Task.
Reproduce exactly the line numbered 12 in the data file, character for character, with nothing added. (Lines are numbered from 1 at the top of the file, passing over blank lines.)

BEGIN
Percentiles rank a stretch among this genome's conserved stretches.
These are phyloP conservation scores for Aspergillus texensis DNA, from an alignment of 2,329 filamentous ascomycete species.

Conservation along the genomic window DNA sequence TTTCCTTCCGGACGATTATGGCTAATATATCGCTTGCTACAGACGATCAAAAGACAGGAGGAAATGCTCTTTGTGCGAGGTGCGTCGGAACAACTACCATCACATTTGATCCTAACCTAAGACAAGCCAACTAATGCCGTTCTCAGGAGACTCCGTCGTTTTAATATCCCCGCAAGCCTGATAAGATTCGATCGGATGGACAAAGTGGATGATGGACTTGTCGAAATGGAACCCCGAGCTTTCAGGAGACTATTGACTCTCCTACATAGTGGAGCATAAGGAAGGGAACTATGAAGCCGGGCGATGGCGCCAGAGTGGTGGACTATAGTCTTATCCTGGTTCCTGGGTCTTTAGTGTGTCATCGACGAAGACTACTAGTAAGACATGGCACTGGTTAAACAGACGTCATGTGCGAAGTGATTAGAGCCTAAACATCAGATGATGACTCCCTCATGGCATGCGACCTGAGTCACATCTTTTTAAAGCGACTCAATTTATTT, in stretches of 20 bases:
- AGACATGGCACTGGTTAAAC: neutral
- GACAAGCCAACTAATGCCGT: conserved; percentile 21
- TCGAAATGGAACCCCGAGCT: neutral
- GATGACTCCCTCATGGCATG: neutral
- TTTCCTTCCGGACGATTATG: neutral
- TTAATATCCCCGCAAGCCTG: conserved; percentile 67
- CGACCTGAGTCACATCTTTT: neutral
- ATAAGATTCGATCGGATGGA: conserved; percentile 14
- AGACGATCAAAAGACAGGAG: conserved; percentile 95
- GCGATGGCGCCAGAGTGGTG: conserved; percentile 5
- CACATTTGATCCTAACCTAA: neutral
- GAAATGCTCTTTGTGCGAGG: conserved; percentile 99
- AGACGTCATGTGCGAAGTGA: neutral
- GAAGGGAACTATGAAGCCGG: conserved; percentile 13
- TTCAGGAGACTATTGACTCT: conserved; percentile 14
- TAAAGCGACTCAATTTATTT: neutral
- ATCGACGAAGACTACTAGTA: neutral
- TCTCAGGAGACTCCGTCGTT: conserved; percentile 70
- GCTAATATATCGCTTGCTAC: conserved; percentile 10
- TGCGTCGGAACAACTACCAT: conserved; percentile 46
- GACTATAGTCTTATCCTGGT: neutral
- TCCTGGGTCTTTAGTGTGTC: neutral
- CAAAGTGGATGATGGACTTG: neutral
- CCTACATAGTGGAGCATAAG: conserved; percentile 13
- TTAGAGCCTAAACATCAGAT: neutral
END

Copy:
- AGACGATCAAAAGACAGGAG: conserved; percentile 95